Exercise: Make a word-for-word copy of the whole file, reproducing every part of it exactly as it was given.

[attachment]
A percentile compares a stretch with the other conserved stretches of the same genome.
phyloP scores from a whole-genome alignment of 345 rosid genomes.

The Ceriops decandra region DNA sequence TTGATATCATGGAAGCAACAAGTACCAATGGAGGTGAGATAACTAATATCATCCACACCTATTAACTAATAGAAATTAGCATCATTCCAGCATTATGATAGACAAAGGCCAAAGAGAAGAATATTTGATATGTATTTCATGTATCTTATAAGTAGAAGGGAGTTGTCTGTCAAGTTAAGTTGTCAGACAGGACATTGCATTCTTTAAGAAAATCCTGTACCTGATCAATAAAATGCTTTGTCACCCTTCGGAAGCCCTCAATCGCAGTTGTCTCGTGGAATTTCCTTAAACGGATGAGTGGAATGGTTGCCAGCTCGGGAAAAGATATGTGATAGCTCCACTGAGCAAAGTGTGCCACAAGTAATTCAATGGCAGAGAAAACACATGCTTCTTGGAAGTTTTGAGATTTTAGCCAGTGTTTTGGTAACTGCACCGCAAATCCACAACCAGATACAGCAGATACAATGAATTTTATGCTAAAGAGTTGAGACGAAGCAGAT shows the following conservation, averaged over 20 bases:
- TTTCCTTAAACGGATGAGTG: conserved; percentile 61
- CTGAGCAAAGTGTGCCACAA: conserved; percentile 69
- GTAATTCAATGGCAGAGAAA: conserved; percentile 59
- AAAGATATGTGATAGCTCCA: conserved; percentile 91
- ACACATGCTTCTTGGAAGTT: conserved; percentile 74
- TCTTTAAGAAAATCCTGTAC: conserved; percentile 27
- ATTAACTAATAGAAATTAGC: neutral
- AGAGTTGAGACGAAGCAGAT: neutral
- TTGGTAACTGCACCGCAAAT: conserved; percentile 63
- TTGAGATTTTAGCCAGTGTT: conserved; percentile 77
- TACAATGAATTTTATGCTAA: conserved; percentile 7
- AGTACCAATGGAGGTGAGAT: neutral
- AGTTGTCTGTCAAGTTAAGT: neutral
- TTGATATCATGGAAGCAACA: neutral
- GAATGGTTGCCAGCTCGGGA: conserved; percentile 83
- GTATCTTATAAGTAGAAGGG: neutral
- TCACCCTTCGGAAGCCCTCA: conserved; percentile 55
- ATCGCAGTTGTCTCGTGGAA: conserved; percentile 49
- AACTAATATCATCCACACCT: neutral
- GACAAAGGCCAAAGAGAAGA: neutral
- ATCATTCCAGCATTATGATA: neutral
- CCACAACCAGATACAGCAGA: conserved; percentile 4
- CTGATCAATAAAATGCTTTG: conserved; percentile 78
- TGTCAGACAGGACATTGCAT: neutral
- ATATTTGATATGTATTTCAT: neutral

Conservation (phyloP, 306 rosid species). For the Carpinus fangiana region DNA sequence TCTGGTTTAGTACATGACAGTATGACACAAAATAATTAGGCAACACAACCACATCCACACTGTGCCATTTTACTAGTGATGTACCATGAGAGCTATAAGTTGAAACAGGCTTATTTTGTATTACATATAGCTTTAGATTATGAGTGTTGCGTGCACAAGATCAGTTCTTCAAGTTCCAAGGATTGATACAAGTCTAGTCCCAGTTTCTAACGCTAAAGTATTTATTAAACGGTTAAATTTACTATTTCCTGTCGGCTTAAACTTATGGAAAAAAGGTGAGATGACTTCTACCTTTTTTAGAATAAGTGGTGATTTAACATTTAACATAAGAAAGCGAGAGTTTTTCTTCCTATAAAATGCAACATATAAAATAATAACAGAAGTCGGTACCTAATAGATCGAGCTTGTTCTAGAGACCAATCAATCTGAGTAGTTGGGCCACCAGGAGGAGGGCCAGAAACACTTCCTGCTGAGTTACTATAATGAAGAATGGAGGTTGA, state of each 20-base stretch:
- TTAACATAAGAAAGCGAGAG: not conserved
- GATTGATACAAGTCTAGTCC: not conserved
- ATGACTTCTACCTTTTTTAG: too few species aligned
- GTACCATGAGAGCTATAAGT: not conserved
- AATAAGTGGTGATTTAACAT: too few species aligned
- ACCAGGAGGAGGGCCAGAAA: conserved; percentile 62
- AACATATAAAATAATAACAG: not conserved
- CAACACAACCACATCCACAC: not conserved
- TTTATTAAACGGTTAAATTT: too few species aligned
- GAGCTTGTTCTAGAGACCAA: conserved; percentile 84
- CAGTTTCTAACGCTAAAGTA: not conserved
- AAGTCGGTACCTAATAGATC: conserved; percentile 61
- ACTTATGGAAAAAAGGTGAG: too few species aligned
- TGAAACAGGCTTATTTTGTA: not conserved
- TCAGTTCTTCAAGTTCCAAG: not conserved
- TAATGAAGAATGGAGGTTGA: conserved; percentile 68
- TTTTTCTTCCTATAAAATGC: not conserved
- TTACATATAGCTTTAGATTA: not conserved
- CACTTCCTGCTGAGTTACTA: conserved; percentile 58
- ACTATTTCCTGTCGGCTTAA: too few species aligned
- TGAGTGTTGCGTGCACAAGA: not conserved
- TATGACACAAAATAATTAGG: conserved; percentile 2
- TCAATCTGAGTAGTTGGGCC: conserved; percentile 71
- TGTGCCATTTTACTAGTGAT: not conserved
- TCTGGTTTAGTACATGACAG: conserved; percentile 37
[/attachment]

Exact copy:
A percentile compares a stretch with the other conserved stretches of the same genome.
phyloP scores from a whole-genome alignment of 345 rosid genomes.

The Ceriops decandra region DNA sequence TTGATATCATGGAAGCAACAAGTACCAATGGAGGTGAGATAACTAATATCATCCACACCTATTAACTAATAGAAATTAGCATCATTCCAGCATTATGATAGACAAAGGCCAAAGAGAAGAATATTTGATATGTATTTCATGTATCTTATAAGTAGAAGGGAGTTGTCTGTCAAGTTAAGTTGTCAGACAGGACATTGCATTCTTTAAGAAAATCCTGTACCTGATCAATAAAATGCTTTGTCACCCTTCGGAAGCCCTCAATCGCAGTTGTCTCGTGGAATTTCCTTAAACGGATGAGTGGAATGGTTGCCAGCTCGGGAAAAGATATGTGATAGCTCCACTGAGCAAAGTGTGCCACAAGTAATTCAATGGCAGAGAAAACACATGCTTCTTGGAAGTTTTGAGATTTTAGCCAGTGTTTTGGTAACTGCACCGCAAATCCACAACCAGATACAGCAGATACAATGAATTTTATGCTAAAGAGTTGAGACGAAGCAGAT shows the following conservation, averaged over 20 bases:
- TTTCCTTAAACGGATGAGTG: conserved; percentile 61
- CTGAGCAAAGTGTGCCACAA: conserved; percentile 69
- GTAATTCAATGGCAGAGAAA: conserved; percentile 59
- AAAGATATGTGATAGCTCCA: conserved; percentile 91
- ACACATGCTTCTTGGAAGTT: conserved; percentile 74
- TCTTTAAGAAAATCCTGTAC: conserved; percentile 27
- ATTAACTAATAGAAATTAGC: neutral
- AGAGTTGAGACGAAGCAGAT: neutral
- TTGGTAACTGCACCGCAAAT: conserved; percentile 63
- TTGAGATTTTAGCCAGTGTT: conserved; percentile 77
- TACAATGAATTTTATGCTAA: conserved; percentile 7
- AGTACCAATGGAGGTGAGAT: neutral
- AGTTGTCTGTCAAGTTAAGT: neutral
- TTGATATCATGGAAGCAACA: neutral
- GAATGGTTGCCAGCTCGGGA: conserved; percentile 83
- GTATCTTATAAGTAGAAGGG: neutral
- TCACCCTTCGGAAGCCCTCA: conserved; percentile 55
- ATCGCAGTTGTCTCGTGGAA: conserved; percentile 49
- AACTAATATCATCCACACCT: neutral
- GACAAAGGCCAAAGAGAAGA: neutral
- ATCATTCCAGCATTATGATA: neutral
- CCACAACCAGATACAGCAGA: conserved; percentile 4
- CTGATCAATAAAATGCTTTG: conserved; percentile 78
- TGTCAGACAGGACATTGCAT: neutral
- ATATTTGATATGTATTTCAT: neutral

Conservation (phyloP, 306 rosid species). For the Carpinus fangiana region DNA sequence TCTGGTTTAGTACATGACAGTATGACACAAAATAATTAGGCAACACAACCACATCCACACTGTGCCATTTTACTAGTGATGTACCATGAGAGCTATAAGTTGAAACAGGCTTATTTTGTATTACATATAGCTTTAGATTATGAGTGTTGCGTGCACAAGATCAGTTCTTCAAGTTCCAAGGATTGATACAAGTCTAGTCCCAGTTTCTAACGCTAAAGTATTTATTAAACGGTTAAATTTACTATTTCCTGTCGGCTTAAACTTATGGAAAAAAGGTGAGATGACTTCTACCTTTTTTAGAATAAGTGGTGATTTAACATTTAACATAAGAAAGCGAGAGTTTTTCTTCCTATAAAATGCAACATATAAAATAATAACAGAAGTCGGTACCTAATAGATCGAGCTTGTTCTAGAGACCAATCAATCTGAGTAGTTGGGCCACCAGGAGGAGGGCCAGAAACACTTCCTGCTGAGTTACTATAATGAAGAATGGAGGTTGA, state of each 20-base stretch:
- TTAACATAAGAAAGCGAGAG: not conserved
- GATTGATACAAGTCTAGTCC: not conserved
- ATGACTTCTACCTTTTTTAG: too few species aligned
- GTACCATGAGAGCTATAAGT: not conserved
- AATAAGTGGTGATTTAACAT: too few species aligned
- ACCAGGAGGAGGGCCAGAAA: conserved; percentile 62
- AACATATAAAATAATAACAG: not conserved
- CAACACAACCACATCCACAC: not conserved
- TTTATTAAACGGTTAAATTT: too few species aligned
- GAGCTTGTTCTAGAGACCAA: conserved; percentile 84
- CAGTTTCTAACGCTAAAGTA: not conserved
- AAGTCGGTACCTAATAGATC: conserved; percentile 61
- ACTTATGGAAAAAAGGTGAG: too few species aligned
- TGAAACAGGCTTATTTTGTA: not conserved
- TCAGTTCTTCAAGTTCCAAG: not conserved
- TAATGAAGAATGGAGGTTGA: conserved; percentile 68
- TTTTTCTTCCTATAAAATGC: not conserved
- TTACATATAGCTTTAGATTA: not conserved
- CACTTCCTGCTGAGTTACTA: conserved; percentile 58
- ACTATTTCCTGTCGGCTTAA: too few species aligned
- TGAGTGTTGCGTGCACAAGA: not conserved
- TATGACACAAAATAATTAGG: conserved; percentile 2
- TCAATCTGAGTAGTTGGGCC: conserved; percentile 71
- TGTGCCATTTTACTAGTGAT: not conserved
- TCTGGTTTAGTACATGACAG: conserved; percentile 37